Today, London was so so cold. The feeling that I’ve got from tip-toeing to the 3 degrees celsius outdoors from the 30 degrees celsius inside Sloan Square station was just as freaking annoying as how I felt, when rolling my sweaty body from air-conditioned office to the nearly-30-degrees roads. The sun did come out this morning, but it meant nothing when the wind was so strong that it could violently shake up my camel over coat if I hadn’t put my hands inside the pockets to hold it steadily. But still, even the wind had not been this strong, I wouldn’t have dared to leave my hands out, cause they would definitely fall on the ground just like two hand-look-alike ice cubes. I needed my hands sometimes, so…
This morning, I was following my friend’s family to a private gallery because they wanted to pay the artist, who sold them his painting for their soon-to-be new house a few weeks ago, a visit. They wanted to get to know more about his works.
Honestly, I was a blank page when it came to art (and I still am!). I am not good at criticizing art in general, or more details, I am not good at observing paintings. Standing in front of a painting, I’d only know one thing which was “Is it beautiful?” (in my opinion, and sometimes it may sound crazy). And if there were someone asked me “How was it beautiful?” or “What feeling did you get while watching it?”, I would kill myself.
The theme of this exhibition was about critically endangered species, and what I felt intrigued while standing and watching these paintings was not the look-alike between these on the papers and those in nature, but the realness of movements of the animals under the artist’s magical “wand”. Running tiger, walking penguin, swimming sea turtle, all were so lively in my eyes. This recalled me of one of my trip to Singapore two years a go, when I’d had a chance to visit a Dinosaurs Museum in Marina Bay Sands. In the museum, they showed some 3D technique that re-produced the movements of T-rex and Triceratops while they walked or run in nature which was so smooth and real. Today I had the same feeling while watching these animals but just with one difference. These animals were painted on papers. Amazing!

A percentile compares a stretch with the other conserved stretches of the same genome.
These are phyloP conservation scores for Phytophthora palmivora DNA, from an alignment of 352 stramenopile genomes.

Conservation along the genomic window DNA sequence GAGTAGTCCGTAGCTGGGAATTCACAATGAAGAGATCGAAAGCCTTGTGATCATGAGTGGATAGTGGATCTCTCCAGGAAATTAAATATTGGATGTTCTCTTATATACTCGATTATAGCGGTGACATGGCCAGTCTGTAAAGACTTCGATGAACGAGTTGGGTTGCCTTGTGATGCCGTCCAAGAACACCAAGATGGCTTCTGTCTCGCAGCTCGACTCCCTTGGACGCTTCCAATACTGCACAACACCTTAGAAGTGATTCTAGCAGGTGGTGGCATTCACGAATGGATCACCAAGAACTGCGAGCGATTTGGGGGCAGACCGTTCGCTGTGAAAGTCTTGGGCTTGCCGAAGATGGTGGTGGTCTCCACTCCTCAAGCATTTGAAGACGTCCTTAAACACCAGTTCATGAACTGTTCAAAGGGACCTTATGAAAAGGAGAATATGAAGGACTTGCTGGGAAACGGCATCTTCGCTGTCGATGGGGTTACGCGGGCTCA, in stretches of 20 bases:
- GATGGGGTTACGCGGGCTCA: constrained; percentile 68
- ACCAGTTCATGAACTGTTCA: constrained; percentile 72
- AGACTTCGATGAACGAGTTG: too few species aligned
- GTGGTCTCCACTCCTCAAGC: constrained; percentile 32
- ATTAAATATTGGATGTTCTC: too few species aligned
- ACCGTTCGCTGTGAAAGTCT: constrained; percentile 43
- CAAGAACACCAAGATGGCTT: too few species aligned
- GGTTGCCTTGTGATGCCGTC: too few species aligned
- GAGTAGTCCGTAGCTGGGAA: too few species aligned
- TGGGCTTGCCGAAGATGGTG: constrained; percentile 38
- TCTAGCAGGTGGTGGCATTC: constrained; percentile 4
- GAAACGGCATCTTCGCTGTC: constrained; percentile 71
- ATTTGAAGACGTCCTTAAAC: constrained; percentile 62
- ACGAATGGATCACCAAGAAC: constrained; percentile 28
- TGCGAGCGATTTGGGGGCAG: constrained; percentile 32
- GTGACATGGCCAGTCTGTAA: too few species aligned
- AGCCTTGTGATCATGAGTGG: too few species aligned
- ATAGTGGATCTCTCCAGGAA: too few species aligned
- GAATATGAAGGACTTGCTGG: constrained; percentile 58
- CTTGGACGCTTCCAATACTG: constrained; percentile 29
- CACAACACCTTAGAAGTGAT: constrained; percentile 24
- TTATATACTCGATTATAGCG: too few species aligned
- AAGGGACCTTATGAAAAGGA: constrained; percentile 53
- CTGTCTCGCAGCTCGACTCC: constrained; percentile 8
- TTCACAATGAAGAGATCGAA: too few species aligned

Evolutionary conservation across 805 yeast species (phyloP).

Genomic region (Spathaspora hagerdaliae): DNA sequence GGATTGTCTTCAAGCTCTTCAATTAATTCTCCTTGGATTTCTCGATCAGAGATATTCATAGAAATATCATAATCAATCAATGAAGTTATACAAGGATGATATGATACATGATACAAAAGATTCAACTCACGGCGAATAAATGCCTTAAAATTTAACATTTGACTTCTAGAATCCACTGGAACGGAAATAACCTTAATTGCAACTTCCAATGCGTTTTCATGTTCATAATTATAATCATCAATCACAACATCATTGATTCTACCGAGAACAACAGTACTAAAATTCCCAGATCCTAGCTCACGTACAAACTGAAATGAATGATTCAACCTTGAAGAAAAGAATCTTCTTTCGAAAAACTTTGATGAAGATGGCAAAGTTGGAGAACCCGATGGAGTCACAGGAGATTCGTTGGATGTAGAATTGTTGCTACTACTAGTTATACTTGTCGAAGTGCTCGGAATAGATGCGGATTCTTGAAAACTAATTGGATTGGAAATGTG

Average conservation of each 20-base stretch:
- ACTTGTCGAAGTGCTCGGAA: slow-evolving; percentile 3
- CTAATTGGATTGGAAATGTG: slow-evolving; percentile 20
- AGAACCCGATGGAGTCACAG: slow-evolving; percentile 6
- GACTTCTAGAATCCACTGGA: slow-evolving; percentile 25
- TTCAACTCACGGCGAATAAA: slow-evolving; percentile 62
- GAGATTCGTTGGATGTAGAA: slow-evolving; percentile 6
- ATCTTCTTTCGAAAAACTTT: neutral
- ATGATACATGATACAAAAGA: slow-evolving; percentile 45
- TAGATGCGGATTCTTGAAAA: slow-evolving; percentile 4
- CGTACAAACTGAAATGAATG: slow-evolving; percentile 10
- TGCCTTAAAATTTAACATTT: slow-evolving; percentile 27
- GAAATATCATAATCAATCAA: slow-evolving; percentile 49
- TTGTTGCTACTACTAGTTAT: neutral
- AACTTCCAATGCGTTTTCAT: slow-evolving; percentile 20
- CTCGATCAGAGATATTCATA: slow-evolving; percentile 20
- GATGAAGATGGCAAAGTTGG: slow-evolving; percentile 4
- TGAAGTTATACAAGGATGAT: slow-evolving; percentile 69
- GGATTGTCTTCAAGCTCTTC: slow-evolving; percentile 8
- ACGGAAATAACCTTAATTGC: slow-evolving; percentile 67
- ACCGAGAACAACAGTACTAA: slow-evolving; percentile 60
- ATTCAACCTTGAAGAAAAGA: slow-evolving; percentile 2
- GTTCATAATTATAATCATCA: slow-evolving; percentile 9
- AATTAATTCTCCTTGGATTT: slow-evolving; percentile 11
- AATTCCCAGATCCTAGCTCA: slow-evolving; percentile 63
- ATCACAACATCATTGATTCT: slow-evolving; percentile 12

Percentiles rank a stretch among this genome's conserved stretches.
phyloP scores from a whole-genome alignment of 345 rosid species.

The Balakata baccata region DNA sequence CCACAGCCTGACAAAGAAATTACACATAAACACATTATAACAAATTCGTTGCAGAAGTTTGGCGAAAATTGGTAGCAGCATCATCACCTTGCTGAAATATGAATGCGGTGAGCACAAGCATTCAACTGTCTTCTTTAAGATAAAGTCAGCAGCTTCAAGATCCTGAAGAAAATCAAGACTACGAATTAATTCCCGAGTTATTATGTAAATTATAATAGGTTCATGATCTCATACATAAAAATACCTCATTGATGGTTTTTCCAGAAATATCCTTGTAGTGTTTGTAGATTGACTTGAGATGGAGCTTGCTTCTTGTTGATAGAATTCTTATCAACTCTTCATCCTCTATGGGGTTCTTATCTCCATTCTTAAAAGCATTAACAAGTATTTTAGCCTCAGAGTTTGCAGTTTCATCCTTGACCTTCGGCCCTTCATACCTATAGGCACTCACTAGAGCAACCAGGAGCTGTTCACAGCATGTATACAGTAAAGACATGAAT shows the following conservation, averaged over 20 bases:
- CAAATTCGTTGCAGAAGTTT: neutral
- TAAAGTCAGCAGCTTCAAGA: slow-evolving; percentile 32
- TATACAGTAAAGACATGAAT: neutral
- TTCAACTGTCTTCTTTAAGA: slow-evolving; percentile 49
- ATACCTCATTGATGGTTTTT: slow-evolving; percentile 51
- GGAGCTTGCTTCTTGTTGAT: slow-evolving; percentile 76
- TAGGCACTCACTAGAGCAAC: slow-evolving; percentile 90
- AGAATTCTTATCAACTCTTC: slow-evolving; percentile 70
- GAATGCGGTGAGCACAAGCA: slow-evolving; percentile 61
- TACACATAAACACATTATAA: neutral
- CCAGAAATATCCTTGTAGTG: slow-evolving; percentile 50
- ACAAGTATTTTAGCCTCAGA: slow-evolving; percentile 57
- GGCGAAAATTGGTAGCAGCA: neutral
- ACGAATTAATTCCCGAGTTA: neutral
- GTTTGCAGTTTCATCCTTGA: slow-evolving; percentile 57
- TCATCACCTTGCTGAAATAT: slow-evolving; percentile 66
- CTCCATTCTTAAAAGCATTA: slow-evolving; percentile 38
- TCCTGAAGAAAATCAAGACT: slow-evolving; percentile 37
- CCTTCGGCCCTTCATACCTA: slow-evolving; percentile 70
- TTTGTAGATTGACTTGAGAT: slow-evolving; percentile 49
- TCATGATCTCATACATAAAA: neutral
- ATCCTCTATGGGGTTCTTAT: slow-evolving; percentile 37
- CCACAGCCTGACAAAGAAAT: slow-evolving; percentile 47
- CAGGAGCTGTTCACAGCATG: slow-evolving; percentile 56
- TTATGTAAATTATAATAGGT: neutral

Standing in front of these moving animals, half of me felt respect the hard work that the artist had contribute while creating them. He must have spent a lot of time observing them in nature so that he could re-paint them this beautiful.
But there was one more thing that has been stucking in my mind…
In the future, would there be one moment when we only had a chance to eye-witness these naturally amazing movements of these amazing animals just on papers?